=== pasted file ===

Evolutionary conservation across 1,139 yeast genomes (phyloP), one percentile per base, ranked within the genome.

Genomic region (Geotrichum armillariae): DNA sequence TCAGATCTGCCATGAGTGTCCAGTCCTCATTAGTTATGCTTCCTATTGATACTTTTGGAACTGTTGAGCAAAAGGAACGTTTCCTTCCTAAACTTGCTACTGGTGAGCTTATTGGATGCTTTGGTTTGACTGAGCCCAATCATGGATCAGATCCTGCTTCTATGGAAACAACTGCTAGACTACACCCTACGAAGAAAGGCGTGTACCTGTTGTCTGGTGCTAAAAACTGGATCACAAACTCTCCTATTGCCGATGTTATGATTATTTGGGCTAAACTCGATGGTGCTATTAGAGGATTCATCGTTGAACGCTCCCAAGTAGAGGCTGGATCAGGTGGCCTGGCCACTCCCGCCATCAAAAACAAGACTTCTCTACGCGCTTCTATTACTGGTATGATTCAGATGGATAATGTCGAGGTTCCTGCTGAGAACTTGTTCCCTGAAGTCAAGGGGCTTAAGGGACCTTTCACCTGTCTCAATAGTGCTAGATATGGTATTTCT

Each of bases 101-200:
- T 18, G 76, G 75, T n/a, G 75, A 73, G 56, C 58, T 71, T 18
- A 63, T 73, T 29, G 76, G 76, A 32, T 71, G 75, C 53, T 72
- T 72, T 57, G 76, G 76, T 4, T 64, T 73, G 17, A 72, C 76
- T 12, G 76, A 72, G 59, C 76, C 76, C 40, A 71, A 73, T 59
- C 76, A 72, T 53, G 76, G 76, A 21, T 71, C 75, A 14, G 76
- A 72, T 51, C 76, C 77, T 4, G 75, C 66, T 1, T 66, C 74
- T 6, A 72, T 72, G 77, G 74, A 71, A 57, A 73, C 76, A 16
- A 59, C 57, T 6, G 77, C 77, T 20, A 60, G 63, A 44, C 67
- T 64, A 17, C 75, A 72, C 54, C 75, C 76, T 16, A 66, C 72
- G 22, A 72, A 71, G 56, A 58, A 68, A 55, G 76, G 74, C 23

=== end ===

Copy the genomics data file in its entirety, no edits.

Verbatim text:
Evolutionary conservation across 1,139 yeast genomes (phyloP), one percentile per base, ranked within the genome.

Genomic region (Geotrichum armillariae): DNA sequence TCAGATCTGCCATGAGTGTCCAGTCCTCATTAGTTATGCTTCCTATTGATACTTTTGGAACTGTTGAGCAAAAGGAACGTTTCCTTCCTAAACTTGCTACTGGTGAGCTTATTGGATGCTTTGGTTTGACTGAGCCCAATCATGGATCAGATCCTGCTTCTATGGAAACAACTGCTAGACTACACCCTACGAAGAAAGGCGTGTACCTGTTGTCTGGTGCTAAAAACTGGATCACAAACTCTCCTATTGCCGATGTTATGATTATTTGGGCTAAACTCGATGGTGCTATTAGAGGATTCATCGTTGAACGCTCCCAAGTAGAGGCTGGATCAGGTGGCCTGGCCACTCCCGCCATCAAAAACAAGACTTCTCTACGCGCTTCTATTACTGGTATGATTCAGATGGATAATGTCGAGGTTCCTGCTGAGAACTTGTTCCCTGAAGTCAAGGGGCTTAAGGGACCTTTCACCTGTCTCAATAGTGCTAGATATGGTATTTCT

Each of bases 101-200:
- T 18, G 76, G 75, T n/a, G 75, A 73, G 56, C 58, T 71, T 18
- A 63, T 73, T 29, G 76, G 76, A 32, T 71, G 75, C 53, T 72
- T 72, T 57, G 76, G 76, T 4, T 64, T 73, G 17, A 72, C 76
- T 12, G 76, A 72, G 59, C 76, C 76, C 40, A 71, A 73, T 59
- C 76, A 72, T 53, G 76, G 76, A 21, T 71, C 75, A 14, G 76
- A 72, T 51, C 76, C 77, T 4, G 75, C 66, T 1, T 66, C 74
- T 6, A 72, T 72, G 77, G 74, A 71, A 57, A 73, C 76, A 16
- A 59, C 57, T 6, G 77, C 77, T 20, A 60, G 63, A 44, C 67
- T 64, A 17, C 75, A 72, C 54, C 75, C 76, T 16, A 66, C 72
- G 22, A 72, A 71, G 56, A 58, A 68, A 55, G 76, G 74, C 23